Changing of the guard and its impact
But the opportunities extend beyond the private sector; Blockchain also has the potential to be harnessed as an enabler of digital government.
Technology has come to the fore since the start of the COVID-19 pandemic, highlighting the need to speed up digitization and remote communication between individuals and governments. While data security, privacy, and trust issues may have slowed progress, the introduction of a distributed ledger would address all three areas.
For example, it provides much greater data security than paper, as mathematics can be used to determine if data has been compromised.
Blockchain also offers greater privacy through the use of a hash algorithm, a one-way cryptographic function that makes it impossible to recover the original data through decryption. When personal data is stored on the blockchain, only the hashes that validate the integrity of the data remain public. The rest of the data remains private. The digital ledger can also validate your identity, addressing the lack of trust around government-provided IDs and signatures. The ledger enables the use of digital government services over the Internet and can also “remember” when items were signed.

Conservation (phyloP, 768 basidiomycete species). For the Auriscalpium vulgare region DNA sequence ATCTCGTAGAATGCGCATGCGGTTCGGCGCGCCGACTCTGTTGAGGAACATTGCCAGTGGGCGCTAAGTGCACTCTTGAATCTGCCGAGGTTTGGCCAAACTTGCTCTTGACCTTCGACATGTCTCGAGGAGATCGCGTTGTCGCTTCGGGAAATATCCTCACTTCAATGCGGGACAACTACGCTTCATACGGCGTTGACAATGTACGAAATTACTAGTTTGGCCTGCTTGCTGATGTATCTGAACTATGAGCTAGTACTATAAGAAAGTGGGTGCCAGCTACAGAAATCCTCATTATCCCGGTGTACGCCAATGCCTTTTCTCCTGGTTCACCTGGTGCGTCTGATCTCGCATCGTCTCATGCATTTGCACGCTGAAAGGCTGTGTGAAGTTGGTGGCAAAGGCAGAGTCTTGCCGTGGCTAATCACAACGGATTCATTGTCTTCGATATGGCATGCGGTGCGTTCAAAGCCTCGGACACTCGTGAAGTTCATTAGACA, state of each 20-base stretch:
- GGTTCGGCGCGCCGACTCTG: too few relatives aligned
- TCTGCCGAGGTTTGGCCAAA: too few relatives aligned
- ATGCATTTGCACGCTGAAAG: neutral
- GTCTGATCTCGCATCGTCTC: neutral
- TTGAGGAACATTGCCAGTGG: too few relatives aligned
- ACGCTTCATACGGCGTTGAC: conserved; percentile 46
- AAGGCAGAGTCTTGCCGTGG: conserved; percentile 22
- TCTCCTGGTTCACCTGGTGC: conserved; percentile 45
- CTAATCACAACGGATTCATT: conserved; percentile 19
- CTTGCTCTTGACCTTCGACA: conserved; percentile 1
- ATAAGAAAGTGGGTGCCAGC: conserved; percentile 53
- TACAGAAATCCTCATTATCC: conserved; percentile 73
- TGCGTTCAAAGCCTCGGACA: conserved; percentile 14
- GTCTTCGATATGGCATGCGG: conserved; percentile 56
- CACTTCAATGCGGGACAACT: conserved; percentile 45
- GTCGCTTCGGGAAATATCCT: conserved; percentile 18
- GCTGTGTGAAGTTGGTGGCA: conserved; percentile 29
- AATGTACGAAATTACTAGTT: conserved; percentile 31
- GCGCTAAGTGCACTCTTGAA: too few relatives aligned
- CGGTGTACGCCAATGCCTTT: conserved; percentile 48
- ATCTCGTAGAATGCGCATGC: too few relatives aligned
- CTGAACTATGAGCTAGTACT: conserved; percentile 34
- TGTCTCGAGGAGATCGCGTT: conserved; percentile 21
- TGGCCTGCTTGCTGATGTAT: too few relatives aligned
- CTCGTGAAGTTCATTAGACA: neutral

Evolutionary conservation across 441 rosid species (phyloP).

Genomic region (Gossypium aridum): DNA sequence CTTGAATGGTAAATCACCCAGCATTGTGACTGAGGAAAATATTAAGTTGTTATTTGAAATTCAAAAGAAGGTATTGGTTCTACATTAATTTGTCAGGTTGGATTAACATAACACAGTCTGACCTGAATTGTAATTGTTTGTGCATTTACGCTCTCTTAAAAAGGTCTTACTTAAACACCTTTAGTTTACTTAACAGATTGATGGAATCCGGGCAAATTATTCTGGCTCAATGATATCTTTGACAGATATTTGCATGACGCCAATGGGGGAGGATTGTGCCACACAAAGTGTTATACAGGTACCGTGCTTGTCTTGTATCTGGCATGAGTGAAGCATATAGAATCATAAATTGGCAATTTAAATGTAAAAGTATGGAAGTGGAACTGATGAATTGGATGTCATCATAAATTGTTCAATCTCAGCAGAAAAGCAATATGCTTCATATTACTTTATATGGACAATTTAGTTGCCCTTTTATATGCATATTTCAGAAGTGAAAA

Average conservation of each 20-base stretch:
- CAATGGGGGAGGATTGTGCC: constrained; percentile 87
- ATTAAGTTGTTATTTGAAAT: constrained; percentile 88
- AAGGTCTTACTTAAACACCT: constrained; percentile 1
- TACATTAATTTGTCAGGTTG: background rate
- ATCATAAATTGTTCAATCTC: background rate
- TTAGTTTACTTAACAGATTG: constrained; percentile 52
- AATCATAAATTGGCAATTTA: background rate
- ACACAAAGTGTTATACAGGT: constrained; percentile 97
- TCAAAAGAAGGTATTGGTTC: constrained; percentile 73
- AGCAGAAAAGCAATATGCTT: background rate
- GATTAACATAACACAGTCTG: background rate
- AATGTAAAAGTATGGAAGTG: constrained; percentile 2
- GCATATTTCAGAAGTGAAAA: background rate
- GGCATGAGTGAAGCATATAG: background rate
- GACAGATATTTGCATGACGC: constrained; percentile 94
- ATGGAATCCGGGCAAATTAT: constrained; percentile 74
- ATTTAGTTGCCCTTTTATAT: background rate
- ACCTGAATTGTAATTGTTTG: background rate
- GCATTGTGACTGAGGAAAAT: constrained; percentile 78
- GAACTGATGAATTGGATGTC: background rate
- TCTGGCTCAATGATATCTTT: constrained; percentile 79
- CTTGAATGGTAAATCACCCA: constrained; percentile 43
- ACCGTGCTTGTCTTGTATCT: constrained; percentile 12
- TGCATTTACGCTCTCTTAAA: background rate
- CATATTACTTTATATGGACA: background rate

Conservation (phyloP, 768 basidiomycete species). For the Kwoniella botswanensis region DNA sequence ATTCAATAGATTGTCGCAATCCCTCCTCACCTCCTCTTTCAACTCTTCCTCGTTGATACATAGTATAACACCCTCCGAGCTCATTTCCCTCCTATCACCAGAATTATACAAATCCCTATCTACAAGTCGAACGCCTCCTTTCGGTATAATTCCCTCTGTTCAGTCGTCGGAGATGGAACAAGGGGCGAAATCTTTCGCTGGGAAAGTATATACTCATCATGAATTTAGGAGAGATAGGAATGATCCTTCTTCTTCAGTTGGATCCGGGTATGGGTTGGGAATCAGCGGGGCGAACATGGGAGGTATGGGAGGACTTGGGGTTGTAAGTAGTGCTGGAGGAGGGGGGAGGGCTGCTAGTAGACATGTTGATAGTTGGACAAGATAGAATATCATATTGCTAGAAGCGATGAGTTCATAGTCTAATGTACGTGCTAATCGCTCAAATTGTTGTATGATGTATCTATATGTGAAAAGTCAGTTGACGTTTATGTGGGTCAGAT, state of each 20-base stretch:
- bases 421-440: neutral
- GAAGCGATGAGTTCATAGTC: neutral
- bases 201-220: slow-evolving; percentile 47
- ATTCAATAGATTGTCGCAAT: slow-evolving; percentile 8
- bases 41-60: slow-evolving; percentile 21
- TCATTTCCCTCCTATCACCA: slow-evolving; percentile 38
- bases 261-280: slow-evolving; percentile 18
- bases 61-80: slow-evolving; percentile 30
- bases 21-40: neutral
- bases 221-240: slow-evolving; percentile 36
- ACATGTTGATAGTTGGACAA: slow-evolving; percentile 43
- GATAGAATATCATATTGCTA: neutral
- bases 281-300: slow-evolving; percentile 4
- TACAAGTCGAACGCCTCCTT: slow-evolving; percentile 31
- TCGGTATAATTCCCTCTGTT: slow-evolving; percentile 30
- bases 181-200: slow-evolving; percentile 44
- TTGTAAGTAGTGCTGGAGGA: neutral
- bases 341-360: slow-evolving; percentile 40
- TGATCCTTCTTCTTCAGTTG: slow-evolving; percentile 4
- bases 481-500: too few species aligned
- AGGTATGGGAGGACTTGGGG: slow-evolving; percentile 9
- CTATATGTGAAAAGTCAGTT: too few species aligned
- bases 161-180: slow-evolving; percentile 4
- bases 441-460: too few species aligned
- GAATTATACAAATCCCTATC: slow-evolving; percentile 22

Despite these apparent advantages, the public remains skeptical about these apps, and seeing them implemented would require a significant mindset shift. While this may be possible, it would be a slow process. The government may need to implement legislation based on new public sentiment.
It is not necessary to go far to discern the reason for the public’s reluctance to adopt the implementation of distributed ledger technology in public and private sector environments: it goes back to the early use cases and their speculative nature. As a result, blockchain has become almost synonymous with bitcoin, a term that evokes strong emotions thanks to its spectacular rise and fall, not to mention its dubious association with black markets and money laundering.
Beyond the shadow of a doubt